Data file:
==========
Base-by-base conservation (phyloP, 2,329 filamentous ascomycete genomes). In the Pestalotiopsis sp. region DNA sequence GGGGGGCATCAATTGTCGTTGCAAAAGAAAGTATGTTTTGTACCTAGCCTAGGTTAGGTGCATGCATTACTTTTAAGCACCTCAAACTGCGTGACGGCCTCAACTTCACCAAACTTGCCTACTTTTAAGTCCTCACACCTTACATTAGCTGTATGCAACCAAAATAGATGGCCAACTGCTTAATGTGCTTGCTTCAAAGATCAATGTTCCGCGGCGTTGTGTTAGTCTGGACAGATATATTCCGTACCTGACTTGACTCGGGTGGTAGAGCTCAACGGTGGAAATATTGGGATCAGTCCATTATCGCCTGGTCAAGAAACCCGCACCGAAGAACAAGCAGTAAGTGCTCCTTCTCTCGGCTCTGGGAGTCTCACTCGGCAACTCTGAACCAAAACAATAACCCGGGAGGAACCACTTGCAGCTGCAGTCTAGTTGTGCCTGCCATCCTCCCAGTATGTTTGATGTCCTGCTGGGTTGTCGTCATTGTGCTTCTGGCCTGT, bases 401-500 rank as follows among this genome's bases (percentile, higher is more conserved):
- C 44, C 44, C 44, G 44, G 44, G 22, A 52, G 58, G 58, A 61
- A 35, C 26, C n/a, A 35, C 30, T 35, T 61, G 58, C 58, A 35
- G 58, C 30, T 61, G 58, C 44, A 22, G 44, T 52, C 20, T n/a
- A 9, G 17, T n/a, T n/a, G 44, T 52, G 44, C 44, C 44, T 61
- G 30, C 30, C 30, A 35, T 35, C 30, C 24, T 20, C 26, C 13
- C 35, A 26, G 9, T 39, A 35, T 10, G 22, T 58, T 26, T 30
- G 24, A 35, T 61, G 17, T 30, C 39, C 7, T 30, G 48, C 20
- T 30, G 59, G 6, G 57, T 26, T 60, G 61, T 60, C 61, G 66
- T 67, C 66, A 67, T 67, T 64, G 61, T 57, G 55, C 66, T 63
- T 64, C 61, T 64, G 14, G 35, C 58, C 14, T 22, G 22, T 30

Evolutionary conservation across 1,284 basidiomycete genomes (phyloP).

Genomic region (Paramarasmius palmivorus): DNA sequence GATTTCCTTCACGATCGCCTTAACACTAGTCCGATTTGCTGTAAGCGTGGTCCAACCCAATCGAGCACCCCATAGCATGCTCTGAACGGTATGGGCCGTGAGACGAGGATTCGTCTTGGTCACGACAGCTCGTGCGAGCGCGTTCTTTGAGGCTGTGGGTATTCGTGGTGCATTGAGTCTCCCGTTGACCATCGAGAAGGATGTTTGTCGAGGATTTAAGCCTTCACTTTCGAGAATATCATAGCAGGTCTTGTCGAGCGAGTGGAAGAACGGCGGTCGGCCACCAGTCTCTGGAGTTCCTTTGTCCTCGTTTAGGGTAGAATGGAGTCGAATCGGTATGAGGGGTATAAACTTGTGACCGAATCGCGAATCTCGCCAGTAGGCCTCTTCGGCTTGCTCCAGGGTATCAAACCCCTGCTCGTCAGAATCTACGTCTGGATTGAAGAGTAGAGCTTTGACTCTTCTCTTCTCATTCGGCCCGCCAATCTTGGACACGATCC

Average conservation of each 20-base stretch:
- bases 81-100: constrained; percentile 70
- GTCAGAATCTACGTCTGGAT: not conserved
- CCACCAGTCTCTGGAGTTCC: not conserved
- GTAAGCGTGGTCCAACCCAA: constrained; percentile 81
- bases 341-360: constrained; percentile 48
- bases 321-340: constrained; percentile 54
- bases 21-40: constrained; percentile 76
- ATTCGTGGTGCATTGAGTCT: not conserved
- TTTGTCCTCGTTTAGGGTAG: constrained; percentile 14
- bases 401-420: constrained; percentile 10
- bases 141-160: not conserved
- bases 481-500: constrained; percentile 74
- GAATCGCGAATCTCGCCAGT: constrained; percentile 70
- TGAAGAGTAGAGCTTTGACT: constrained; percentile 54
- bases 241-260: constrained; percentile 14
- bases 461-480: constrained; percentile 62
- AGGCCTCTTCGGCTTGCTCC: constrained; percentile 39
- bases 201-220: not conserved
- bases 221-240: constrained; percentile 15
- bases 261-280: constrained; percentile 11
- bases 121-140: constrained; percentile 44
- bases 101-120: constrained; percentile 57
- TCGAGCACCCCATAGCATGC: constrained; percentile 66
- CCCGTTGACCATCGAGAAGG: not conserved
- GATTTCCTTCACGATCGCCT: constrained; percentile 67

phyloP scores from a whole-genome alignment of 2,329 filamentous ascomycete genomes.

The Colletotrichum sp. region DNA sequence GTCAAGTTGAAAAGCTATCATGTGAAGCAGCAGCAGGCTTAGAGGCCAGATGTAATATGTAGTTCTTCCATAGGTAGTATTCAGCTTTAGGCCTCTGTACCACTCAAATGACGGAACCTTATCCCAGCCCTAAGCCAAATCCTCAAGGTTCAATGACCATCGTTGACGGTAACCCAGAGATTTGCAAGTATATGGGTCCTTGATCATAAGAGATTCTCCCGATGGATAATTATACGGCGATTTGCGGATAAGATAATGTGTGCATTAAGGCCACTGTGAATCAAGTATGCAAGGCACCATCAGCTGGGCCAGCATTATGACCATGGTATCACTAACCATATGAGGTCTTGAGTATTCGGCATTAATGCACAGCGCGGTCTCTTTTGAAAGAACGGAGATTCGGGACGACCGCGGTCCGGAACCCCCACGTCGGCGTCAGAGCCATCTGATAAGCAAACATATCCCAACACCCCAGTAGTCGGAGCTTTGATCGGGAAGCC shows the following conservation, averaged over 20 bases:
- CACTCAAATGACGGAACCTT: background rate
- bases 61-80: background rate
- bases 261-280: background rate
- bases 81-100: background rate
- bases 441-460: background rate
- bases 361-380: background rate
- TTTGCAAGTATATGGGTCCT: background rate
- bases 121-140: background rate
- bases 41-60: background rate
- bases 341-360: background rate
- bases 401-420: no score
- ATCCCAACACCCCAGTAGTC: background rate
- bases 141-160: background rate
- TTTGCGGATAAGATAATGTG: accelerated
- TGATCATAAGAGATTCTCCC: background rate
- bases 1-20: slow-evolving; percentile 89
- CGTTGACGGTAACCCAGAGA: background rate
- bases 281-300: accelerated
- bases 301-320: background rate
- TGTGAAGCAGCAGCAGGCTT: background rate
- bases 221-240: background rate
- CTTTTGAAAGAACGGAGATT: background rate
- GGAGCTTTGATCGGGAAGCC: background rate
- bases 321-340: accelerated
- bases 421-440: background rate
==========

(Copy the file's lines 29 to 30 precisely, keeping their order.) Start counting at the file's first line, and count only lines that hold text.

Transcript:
- bases 241-260: constrained; percentile 14
- bases 461-480: constrained; percentile 62